Outdoor Articles

The Most Dangerous Things To Ruin Scores

by Pursue The Outdoors on November 30th, 1999 in Competition Shooting

Here’s some inside tricks you should know about:

  • Do not be conscious of the scores of other shooters on your squad. This is a great way to divert your full attention to the job you have to do and often will cause you emotional grief when you miss a target and the other shooter(s) did not miss on that trap. Don’t worry, they will likely miss on the other traps!
  • Stay away from the scoreboard before you shoot. You don’t want to know the score you have to beat as it will divert your attention in a bad way. The moment you drop a target you’ll begin the countdown in your head and you know your score will only drop further. Check scores only after you shoot.
  • Stop thinking about what you are doing wrong or may do wrong. Instead, think of what you are doing right…even when things go wrong! This will enable you to remain focused.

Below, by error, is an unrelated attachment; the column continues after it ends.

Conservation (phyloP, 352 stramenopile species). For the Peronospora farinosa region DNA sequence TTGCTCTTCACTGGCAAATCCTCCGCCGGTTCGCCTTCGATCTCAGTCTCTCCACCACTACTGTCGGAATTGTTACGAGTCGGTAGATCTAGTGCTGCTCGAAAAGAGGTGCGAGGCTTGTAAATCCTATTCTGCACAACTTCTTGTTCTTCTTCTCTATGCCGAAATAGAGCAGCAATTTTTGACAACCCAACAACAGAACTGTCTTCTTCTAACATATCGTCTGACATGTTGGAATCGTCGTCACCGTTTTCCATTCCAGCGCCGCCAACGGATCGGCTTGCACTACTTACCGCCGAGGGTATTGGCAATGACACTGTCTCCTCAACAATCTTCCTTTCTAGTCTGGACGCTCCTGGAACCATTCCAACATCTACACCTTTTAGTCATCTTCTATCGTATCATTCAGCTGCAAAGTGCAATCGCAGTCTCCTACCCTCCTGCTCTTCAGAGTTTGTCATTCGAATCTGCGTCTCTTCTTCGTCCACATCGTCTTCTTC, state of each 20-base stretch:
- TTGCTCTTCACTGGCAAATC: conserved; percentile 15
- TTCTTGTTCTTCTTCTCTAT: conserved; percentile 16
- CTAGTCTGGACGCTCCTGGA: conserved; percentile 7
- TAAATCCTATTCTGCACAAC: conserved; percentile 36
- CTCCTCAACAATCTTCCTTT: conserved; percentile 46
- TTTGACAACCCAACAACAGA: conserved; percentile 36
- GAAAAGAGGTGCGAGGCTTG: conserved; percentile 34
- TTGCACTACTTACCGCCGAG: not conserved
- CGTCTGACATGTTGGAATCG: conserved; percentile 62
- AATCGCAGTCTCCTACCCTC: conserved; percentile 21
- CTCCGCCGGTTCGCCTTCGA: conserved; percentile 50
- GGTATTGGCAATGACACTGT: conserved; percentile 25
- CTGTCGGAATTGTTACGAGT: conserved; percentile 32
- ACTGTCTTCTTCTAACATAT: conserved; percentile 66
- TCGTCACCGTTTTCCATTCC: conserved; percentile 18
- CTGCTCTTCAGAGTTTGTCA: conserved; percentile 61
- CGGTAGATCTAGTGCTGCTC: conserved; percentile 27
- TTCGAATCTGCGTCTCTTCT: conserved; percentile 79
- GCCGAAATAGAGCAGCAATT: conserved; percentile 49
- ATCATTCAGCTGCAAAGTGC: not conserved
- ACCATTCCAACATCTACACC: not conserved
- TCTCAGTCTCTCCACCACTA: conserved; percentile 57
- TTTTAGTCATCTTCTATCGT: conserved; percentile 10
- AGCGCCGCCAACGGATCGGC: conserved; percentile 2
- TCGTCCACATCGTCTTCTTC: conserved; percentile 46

• Dropping out of the game. Once you perform badly on a trap you lose hope and then use the shoot as a practice session. This is a bad habit. No matter how many targets you drop you need to learn to mitigate the damage. If you don’t put your all into it, all of the time, you’ll always fall apart when targets drop. Do not let emotions control your game. Get serious in competitive shooting and it will reward you. Be a fighter. The first thing that goes before a disappointing score is the relentless desire to break the target.
  • Never count the targets you have left to shoot. You must learn to not devote any special attention to these last few targets. They are no different than any other. It’s tough to learn, but you’ll need to learn it or you’ll drop the targets and ruin a perfect score.
  • Failing to play the options is a mistake. Play at least one option to ‘up the ante’ so you can get deeper into the competitive groove and set a powerful internal drive to win back you shooting fees.